"The projections indicate that while there will be ~10% fewer ARs in the future, the ARs will be ~25% longer, ~25% wider, and exhibit stronger integrated water vapor transports (IVTs) under RCP8.5.
Further works on field experiments, process studies, and model evaluation and improvement (e.g., Guan & Waliser, 2017; Hagos et al., 2015; Payne & Magnusdottir, 2015; Ralph et al., 2016; Wick et al., 2013) need to be undertaken to improve the model fidelity and reduce the uncertainty in the projections."
Gershunov and others (2017) consider the increased trend in AR to have already begun and project the increase trend will continue. They also note that the trend will not be uniform along the west coast:
"Moreover, a long-term trend expressed broadly in stronger winter AR activity over the U.S. and Canadian west coast (weaker over Mexico) is associated with long-term warming of the western tropical Pacific; the latter SST trend has previously been identified in multiple observational data sets and explained by anthropogenic forcing [Wang et al., 2015]. Long-term precipitation changes over western North America have been very consistent with this trend. This broad increase in AR activity is corroborated by total seasonal IVT version of the analysis, where it is clearly associated with basin-scale ocean surface warming, as well as by a consistent increasing trend pattern in observed precipitation. These results suggest that the increase in IVT projected for the midlatitudes in response to global warming [Lavers et al., 2015] has been ongoing over at least the north Pacific, which calls for an investigation of the role of ARs in the projected enhancement of extreme precipitation over California and the Western U.S. [Polade et al., 2014] as well as a fresh investigation into observed changes already under way."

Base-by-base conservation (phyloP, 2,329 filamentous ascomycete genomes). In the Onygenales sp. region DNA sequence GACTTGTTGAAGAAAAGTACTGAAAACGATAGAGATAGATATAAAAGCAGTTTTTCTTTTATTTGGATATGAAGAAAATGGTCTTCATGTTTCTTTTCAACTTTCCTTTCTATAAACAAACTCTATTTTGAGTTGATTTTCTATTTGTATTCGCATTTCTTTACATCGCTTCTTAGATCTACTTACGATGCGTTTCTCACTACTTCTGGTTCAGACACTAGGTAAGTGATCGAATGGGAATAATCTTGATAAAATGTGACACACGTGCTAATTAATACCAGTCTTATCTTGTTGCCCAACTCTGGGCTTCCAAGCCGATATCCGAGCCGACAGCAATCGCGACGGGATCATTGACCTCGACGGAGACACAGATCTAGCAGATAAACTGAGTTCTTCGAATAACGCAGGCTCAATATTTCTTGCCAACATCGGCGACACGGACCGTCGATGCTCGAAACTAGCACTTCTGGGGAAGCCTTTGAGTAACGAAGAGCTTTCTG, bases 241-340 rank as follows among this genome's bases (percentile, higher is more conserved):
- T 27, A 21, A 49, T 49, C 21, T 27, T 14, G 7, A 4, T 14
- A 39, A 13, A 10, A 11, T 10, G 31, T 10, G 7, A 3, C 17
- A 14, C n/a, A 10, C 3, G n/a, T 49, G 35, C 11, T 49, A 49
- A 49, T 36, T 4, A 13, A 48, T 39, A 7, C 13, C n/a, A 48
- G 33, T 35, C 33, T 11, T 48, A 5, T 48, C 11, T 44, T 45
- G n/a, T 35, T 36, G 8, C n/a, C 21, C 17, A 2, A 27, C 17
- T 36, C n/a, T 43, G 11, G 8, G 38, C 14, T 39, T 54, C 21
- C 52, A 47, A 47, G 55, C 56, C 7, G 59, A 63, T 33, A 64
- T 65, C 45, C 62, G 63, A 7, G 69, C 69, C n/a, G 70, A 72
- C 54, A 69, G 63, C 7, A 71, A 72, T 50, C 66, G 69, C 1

Rhodes and others (2020) project that the changes in total precipitation in the west of North America will be primarily the result of ARs
"Changes in precipitation totals are due to a significant increase in AR (+260%) rather than non-AR (+7%) precipitation, largely through increases in the most intense category of AR events and a decrease in the interval between landfalling ARs."
Gershunov and others (2019) also project changes in precipitation specific the watersheds on the west coast. For the the Chehalis River:
"In fact, AR contributions increase in all precipitation bins, with the increases becoming greater at higher intensities, while non-AR precipitation contribution is projected to become more frequent in the drizzle and other low-intensity precipitation categories, and decreasing at higher intensities."
Dongyue and others (2019) did a broad overview of rain-on-snow, a possible contributor to AR flood events (see Neiman and others, 2011 above). Their assessment was not specific to ARs and covered all areas of the US subject to rain-on-snow. Cliff Mass cited this paper in a blog post suggesting that snow melt is a minor contributor to recent flooding after comments suggested snow melt was an additive factor to the recent flooding. However, despite that reference, Dongyue and others (2019) note:
"It is also clear that a significant portion of floods that occur in basins that drain the west facing slopes of the Cascades and the Sierra Nevada are ROS related."
I do agree that for the recent AR event (November 14-15) rain was the source of the majority of the water in the floods, but even a relative minor snow melt component, say 10 percent, can push a river to a much more consequential flood event.
Dongyue and others (2019) further note:
"Historically, the contribution of ROS to extreme runoff in the western United States has been greatest in midelevation areas (1,000 to 1,500 m); this “significant influence zone” will shift higher in the future (above 2,000 m).
This elevation range matches many but not all Cascade watersheds.
The recent AR event in northwest Washington and southwest BC is a preview of what society should plan and prepare for as ARs become more intense with global warming.